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What is Cotard’s syndrome?

People with Cotard’s syndrome (also called walking corpse syndrome or Cotard’s delirium) believe that they are missing body parts, or that they are dying, dead or non-existent. They may think that nothing exists.

Cotard’s syndrome is rare, with about 200 known cases worldwide.

Although the symptoms are extreme, most people improve with treatment.

En el síndrome de Cotard la persona cree estar muerta.

People with this syndrome are often much less sociable. Sometimes, they may stop talking. Some hear voices telling them they are dead or dying.

Others may refuse to eat (because, among other reasons, they see no point in being “dead”). Some may try to harm themselves.

In a well-documented case of Cotard’s syndrome that became known in 2008, a 53-year-old woman was admitted to the hospital after her family called 911. They said the woman thought she was dead and smelled like rotten fish. She also asked to be taken to a morgue because she wanted to be with dead people.

It is not clear what causes Cotard’s syndrome. We do know that it is often a symptom of a deeper medical problem affecting the brain, such as

  • Dementia
  • Encephalopathy (a disease in which a virus or toxin affects the brain’s function)
  • Epilepsy
  • Migraine
  • Multiple sclerosis
  • Parkinson’s disease
  • Stroke
  • Bleeding that occurs outside the brain due to severe brain injury (your doctor may call it a subdural hemorrhage)

Some experts believe that Cotard syndrome is the result of two types of brain damage. The first changes the way people see themselves. The second causes them to continue to believe in this false view, even when it is shown to be untrue. However, not everyone agrees with this idea.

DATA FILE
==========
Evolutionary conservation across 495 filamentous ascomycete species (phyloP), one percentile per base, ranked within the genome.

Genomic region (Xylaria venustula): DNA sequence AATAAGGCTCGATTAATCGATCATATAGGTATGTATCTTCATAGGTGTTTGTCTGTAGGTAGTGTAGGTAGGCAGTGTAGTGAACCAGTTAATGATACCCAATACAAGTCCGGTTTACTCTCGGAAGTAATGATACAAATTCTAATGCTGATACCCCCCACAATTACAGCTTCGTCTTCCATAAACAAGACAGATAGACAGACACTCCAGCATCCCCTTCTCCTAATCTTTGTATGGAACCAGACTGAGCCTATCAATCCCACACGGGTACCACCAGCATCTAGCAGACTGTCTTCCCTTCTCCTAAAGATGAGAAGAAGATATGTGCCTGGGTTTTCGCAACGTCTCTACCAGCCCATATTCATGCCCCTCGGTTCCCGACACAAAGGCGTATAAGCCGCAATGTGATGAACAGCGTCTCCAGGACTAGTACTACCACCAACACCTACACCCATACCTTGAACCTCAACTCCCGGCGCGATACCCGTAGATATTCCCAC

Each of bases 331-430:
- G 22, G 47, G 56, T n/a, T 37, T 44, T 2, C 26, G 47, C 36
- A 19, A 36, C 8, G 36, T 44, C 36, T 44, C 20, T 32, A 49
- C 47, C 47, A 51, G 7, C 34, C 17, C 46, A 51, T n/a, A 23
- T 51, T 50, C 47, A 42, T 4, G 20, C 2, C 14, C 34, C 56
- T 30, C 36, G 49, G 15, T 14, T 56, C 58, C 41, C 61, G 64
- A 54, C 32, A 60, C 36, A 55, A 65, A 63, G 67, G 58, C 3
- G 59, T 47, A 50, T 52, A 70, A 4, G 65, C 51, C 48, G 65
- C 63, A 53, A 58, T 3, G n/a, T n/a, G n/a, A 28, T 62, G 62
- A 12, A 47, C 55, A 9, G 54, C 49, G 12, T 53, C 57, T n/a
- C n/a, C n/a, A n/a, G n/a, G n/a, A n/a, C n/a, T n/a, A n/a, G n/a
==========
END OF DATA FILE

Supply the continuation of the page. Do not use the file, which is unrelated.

who suffers from it?

Cotard’s syndrome can occur at almost any age, although it affects many people over the age of 50. Many people who have it also have a history of mental health problems, especially

  • Depression
  • Anxiety
  • Schizophrenia
  • Substance abuse

Most have some type of brain damage that shows up on imaging tests. The damage may come from

  • A stroke
  • A tumor
  • A blood clot
  • Injury

In addition, Cotard syndrome may be related to bipolar disorder in adolescents and young adults.


Cotard syndrome, or delirium, is a symptom of another condition, not a disease. It is not listed in the DSM, the manual used to diagnose mental health problems. The fact that it is not in the DSM means that there are no firm rules to guide doctors.

It is usually diagnosed after doctors rule out other similar disorders. One such disorder is Capgras syndrome, in which a person believes that a friend or family member has been replaced by an identical fake. Capgras syndrome is also called“imposter syndrome“.

Doctors have many ways to treat Cotard’s syndrome. The usual approach is to treat the medical problem that causes it.

Most people do best with a combination of medication and a form of talk therapy, such as cognitive-behavioral therapy (CBT) or psychotherapy. Both provide a safe place for people to talk about how they feel and help them find healthier ways of thinking and acting.

The medications used to treat Cotard’s syndrome are

  • Antipsychotics
  • Anti-anxiety medications
  • Antidepressants

Most people need more than one type.

Electroconvulsive therapy (ECT) is another treatment option. It sends small electrical currents through the brain. This changes brain chemistry and may eliminate some mental health symptoms.

Ismael Abogado

Ismael Abogado

Psychologist and constant learner of the mind and soul.

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